4 April 2005
Harvick goes back to front at Bristol.
Kevin Harvick won a wild Food City 500 at the Bristol Motor Speedway, driving from 43rd on the grid and passing the entire field on one of NASCAR's shortest circuits.
In a race where barely a dozen cars survived all 500 laps without running into an accident, Harvick scored his first win since the 2003 Brickyard 400 despite having his regular crew-chief, Todd Berrier, suspended.
Harvick, who was due to start 13th in his #29 Richard Childress Racing GM Goodwrench Chevrolet, suffered a last minute blow on Sunday morning when his RCR crew discovered a leak on his car, necessitating a change that, under NASCAR's impound rules, meant he would have to drop to the rear of the field.
Quite amazingly Harvick went from last to first inside the opening 100 laps, taking top spot for the first time on lap 92 but, in a race filled with accidents and incidents, it wasn't until lap 433 of 500 that Harvick pulled ahead for good.
The win broke a year long winless streak for team boss Childress and went a long way towards silencing those who, at first criticised the team for not attending the pre-season test at Daytona, and then scorned at their attempt to cheat during Bud Pole qualifying three weeks ago in Las Vegas.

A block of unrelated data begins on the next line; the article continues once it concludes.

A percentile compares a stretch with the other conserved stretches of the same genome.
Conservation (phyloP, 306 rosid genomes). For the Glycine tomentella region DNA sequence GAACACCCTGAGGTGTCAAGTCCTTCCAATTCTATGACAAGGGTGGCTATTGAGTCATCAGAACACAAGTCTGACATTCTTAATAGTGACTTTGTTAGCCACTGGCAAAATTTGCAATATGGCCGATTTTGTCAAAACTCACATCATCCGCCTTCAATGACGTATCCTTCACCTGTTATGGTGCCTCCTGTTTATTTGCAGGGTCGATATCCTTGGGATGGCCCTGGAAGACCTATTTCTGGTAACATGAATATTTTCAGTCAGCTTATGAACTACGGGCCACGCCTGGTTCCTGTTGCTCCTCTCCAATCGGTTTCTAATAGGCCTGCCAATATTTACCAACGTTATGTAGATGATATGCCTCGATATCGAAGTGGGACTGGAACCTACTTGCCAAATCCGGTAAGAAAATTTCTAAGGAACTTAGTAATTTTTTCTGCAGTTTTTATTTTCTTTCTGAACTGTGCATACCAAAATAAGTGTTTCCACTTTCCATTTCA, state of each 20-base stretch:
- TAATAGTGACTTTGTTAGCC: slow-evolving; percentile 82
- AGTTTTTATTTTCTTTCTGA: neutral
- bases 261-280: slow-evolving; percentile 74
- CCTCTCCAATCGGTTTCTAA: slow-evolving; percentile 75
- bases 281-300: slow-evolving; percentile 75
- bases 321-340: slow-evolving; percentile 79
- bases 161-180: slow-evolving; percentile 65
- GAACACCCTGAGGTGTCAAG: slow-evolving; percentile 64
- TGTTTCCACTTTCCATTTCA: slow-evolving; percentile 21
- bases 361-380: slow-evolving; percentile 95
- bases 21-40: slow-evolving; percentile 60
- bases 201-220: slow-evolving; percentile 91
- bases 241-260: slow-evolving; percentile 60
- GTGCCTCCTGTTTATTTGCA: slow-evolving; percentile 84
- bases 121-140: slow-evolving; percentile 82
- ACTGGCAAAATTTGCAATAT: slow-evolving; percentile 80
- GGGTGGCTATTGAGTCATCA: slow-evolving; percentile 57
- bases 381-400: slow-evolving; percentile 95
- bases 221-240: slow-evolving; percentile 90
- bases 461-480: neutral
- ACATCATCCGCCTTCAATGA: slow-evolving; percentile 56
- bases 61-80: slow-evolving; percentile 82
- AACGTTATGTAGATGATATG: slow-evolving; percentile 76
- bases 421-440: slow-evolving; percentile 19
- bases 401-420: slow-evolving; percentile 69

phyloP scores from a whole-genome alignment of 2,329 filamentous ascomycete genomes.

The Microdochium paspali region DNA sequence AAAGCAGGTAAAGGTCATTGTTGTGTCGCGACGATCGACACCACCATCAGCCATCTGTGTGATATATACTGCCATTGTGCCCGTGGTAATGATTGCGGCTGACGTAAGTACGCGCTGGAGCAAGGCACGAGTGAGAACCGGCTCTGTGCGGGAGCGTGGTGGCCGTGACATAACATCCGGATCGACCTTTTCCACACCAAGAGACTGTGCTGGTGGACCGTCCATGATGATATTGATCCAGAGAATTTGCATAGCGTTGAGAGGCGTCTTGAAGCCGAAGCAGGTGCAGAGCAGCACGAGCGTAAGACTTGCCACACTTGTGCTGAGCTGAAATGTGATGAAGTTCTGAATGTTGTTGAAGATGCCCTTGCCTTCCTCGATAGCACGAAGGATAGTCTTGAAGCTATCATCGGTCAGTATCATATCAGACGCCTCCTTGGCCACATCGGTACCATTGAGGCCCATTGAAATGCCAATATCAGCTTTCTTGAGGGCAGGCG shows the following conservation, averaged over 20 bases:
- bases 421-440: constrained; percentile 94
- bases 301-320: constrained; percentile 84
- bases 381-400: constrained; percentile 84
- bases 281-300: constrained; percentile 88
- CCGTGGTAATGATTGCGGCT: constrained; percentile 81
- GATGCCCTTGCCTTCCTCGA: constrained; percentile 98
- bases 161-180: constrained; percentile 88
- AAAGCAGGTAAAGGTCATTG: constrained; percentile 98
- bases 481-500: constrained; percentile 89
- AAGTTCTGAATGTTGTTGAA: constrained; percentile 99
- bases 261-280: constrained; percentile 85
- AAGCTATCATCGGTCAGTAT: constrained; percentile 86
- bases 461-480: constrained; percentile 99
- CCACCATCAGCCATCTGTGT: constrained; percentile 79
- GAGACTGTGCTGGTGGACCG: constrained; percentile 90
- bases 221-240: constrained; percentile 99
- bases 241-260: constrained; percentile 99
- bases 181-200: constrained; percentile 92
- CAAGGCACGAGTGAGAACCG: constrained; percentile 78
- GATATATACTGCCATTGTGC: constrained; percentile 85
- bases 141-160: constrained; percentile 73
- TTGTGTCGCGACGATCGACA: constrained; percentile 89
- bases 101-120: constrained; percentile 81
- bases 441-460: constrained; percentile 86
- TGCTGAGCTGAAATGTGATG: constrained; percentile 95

With stand-in crew chief Scott Miller calling the shots atop the pit box, Harvick managed to avoid a car-breaking 14 caution periods and survive a potentially costly loose lug nut issue during a yellow flag pit stop with 140 laps remaining.
After making his way back into the top three as the race entered its final 80 laps, Harvick then watched gleefully as second-placed Jimmie Johnson collided with the lapped car of Michael Waltrip before easily passing a grip-less Greg Biffle for the lead as the final 67 lap green lap segment got underway.
With Biffle, the only leading car not to take fresh tyres with 85 laps remaining, becoming an increasingly awkward roadblock for everyone else, Harvick sailed serenely into the middle distance. By the time the chequered flag waved, the Bakersfield, California native had opened up a lead nearly the length of the front stretch.
Behind Harvick, the shape of the top ten changed dramatically in the closing laps as several drivers lucky enough to avoid the early and mid-race carnage, heartbreakingly found themselves with tyre troubles within sight of the finish.
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